Something has been bothering me more as I have gotten older. No, it’s not typical old man stuff like electric scooters on the sidewalks, or those mobile bass machines disguised as cars that vibrate everything within 50 yards of them.
This one is important, and come to find out, it matters to plenty of people.
About five years ago, during an innocent what-are-we-having-for-dinner conversation with my wife, I became aware of the most disturbing thing. She believes chili — the food, the American staple — has a season. What!? Does that mean there is an off-season? Come to find out, in my house, after being married for several years, the apparent ridiculous answer to that ridiculous question is “yes.”
Since becoming aware of her oppressive perspective, I have noticed a tension, an unexplainable sadness in the household every year. It begins in mid-spring and lasts until September. Until she confessed to covertly enforcing a season I didn’t know existed, I couldn’t identify the problem.
It is a disagreement that is immune to my persuasiveness.
So, I decided to take my plight to the streets. Surely, I could find people to back me up here. I asked the question, “Is there a chili season?” on a couple of the social platforms, and the answers surprised me.
My anecdotal results show that about two-thirds of my network believe that chili does have a season. Within this disturbing majority, none see the season starting before September or later than October. Some connect their first pot of the season to cool weather while others connect it to football season in some way.
My own niece, a woman of otherwise impeccable taste and a pillar of her community in Nashville, Tennessee, believes in a season, but argues limiting chili makes it more special, comparing it to her favorite spiced, pumpkin latte. I give her points for not being mean about it.
I had one married couple answer separately, were passionately on opposite sides, and seemingly haven’t had “the talk” with each other yet. Yikes.
But chili talk is fascinating and unique in many other ways. When I asked a few thousand people if chili had a season, half of them immediately went off into rants about how their chili was the best. Some of them offered their resumes of chili cook-off victories, even though I didn’t ask.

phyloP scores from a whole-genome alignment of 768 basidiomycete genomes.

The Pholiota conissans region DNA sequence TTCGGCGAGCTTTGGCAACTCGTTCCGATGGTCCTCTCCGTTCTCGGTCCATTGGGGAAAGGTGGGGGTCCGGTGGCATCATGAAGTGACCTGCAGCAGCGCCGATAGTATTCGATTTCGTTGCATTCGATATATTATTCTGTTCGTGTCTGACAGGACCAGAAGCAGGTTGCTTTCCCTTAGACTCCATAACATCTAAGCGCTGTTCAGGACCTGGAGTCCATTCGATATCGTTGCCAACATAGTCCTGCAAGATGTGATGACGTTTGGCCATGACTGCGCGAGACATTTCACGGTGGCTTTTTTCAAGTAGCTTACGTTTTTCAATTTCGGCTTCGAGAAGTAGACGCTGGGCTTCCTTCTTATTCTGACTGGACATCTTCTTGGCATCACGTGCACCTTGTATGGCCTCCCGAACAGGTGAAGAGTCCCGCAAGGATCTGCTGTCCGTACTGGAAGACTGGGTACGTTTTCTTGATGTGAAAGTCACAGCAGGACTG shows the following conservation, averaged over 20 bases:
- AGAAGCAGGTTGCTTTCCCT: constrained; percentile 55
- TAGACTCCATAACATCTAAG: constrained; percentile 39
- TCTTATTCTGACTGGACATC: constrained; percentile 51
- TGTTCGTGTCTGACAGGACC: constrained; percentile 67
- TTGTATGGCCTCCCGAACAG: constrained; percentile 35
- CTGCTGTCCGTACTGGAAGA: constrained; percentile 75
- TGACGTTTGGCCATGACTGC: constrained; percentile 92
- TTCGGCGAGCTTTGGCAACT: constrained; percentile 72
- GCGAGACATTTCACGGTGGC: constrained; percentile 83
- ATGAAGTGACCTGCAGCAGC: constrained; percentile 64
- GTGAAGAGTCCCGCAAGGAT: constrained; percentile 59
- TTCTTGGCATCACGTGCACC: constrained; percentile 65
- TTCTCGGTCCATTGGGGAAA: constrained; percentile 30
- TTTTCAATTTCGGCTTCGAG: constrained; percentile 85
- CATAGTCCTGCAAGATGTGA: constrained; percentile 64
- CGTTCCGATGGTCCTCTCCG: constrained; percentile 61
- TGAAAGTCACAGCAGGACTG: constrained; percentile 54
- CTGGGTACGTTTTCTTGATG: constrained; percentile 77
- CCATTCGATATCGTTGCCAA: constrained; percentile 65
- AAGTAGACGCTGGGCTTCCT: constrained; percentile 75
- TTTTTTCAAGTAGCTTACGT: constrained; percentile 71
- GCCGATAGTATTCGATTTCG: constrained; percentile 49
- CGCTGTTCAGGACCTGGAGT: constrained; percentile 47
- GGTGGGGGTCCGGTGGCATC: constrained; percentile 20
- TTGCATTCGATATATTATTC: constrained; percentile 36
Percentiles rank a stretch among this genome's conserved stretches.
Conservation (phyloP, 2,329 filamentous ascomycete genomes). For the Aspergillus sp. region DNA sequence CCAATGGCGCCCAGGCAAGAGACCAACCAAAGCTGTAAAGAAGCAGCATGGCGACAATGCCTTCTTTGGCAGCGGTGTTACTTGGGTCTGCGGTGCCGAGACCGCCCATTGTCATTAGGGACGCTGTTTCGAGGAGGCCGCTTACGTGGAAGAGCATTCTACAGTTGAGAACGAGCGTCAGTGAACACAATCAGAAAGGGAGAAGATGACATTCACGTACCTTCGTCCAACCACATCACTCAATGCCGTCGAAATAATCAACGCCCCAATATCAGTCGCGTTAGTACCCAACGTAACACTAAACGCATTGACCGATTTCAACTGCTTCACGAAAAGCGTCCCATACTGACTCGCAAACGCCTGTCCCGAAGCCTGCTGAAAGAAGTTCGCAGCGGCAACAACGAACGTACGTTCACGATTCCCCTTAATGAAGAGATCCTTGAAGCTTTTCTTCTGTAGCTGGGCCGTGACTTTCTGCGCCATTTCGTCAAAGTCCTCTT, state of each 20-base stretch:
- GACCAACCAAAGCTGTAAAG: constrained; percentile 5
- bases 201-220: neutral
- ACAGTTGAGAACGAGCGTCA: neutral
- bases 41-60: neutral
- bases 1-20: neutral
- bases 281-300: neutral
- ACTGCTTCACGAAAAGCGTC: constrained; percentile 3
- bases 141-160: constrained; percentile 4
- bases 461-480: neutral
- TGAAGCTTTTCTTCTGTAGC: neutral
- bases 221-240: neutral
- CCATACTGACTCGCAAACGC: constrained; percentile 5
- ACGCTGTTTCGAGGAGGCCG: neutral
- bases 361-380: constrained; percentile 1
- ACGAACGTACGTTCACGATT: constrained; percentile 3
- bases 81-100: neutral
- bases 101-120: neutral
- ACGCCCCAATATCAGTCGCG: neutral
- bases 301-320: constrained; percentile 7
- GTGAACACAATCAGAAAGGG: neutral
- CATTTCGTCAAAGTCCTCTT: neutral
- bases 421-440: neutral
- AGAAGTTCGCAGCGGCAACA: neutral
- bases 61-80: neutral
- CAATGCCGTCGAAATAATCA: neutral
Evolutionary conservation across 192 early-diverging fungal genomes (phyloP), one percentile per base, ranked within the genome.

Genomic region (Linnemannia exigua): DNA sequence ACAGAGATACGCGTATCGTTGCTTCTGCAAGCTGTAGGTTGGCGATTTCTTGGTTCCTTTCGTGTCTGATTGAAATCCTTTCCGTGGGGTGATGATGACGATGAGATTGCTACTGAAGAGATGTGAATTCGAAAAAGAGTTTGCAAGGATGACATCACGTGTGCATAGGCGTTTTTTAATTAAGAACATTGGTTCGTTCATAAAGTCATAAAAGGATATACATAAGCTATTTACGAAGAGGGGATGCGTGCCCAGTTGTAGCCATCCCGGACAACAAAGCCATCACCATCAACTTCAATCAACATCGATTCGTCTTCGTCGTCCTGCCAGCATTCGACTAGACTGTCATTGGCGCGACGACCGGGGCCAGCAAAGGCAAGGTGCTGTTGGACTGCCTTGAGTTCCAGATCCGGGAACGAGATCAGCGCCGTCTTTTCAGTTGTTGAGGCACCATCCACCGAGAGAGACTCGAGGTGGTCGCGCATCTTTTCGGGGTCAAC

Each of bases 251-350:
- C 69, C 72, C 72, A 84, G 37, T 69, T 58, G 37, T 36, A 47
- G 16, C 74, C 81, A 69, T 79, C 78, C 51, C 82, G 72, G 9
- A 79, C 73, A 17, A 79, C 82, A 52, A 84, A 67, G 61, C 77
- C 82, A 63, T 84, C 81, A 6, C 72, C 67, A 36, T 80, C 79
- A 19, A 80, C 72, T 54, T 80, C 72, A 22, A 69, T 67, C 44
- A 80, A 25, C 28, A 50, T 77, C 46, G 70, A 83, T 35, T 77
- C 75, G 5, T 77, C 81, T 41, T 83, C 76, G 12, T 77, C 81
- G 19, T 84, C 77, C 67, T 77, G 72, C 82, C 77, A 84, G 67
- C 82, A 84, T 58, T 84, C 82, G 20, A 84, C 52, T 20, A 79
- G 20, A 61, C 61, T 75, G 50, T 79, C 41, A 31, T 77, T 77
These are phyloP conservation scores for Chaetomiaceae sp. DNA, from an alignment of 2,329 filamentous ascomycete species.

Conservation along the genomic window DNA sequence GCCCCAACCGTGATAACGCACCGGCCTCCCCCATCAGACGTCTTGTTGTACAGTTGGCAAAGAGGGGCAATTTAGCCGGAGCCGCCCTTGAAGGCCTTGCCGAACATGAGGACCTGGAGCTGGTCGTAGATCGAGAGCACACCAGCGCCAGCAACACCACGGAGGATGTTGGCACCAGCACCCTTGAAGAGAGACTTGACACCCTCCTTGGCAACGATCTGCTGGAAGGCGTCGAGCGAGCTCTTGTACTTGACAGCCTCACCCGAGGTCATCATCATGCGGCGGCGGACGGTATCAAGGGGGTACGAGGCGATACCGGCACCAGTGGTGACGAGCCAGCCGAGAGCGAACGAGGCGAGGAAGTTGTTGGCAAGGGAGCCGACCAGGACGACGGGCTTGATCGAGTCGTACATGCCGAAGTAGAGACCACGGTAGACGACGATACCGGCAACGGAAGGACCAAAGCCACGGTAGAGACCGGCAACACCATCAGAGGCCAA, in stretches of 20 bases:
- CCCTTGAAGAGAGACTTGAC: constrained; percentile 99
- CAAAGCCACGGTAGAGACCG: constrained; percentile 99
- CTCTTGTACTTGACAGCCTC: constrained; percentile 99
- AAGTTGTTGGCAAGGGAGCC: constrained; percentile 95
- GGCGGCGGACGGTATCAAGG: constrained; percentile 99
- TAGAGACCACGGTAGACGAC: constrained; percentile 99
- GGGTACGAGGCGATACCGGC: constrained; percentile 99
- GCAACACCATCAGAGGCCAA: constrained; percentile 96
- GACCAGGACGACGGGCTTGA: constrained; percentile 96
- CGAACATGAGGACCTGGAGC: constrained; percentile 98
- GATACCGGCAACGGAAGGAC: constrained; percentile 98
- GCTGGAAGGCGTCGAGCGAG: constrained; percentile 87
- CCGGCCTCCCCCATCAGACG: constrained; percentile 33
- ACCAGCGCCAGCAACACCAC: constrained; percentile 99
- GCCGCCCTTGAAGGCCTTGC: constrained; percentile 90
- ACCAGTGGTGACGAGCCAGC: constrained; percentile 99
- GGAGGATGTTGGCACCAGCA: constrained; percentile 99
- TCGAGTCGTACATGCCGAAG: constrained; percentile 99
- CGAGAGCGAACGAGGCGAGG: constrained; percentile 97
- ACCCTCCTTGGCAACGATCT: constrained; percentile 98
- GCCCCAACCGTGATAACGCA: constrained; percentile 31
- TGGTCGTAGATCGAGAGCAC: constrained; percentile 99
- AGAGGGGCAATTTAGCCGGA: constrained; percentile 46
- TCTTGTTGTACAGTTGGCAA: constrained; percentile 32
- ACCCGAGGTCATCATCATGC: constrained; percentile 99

One responder says she only eats her own chili. Period. She eats no other. I can’t decide what I think about that, but since she’s with me on eating it year-round, I’m going to endorse her here.
After reading more than a few recipes, I could no longer avoid the other obvious debate question: what makes that pot of wonderfulness “chili” in the first place? Is it beans? Is it tomato based? Does adding noodles break a rule?
Oh my. This is like asking the proverbial chicken or the egg question, and then also asking what church the chicken goes to. I’ve had this talk many times during controversies at chili cookoffs, never getting anywhere near an agreed-upon resolution.
Chili’s passions are what has led our culture to compete at it. And while I think food contests are conceptually dumb, a room full of different chili should rank above Disney as the happiest place on Earth.
In the coming weeks, kitchens across America will return to life with what I think is our most important food. I’m glad this annual darkness, known as the off season, is nearing its end.
However, it is important to report to my year-round chili lovers that the people who believe that chili is a seasonal food walk among us. They are hard to identify, impossible really, but wherever you go, they are near.
I am one of seven kids, and both of my parents were great cooks, particularly at making large pots of hot food. The pot they used was the “chili pot.”
The year-round crowd has room for you. Join us now. You’ll thank me later.
Michael Leppert is an author, educator and a communication consultant in Indianapolis. He writes about government, politics and culture at MichaelLeppert.com. This commentary was previously published at indianacapitalchronicle.com. Send comments to [email protected].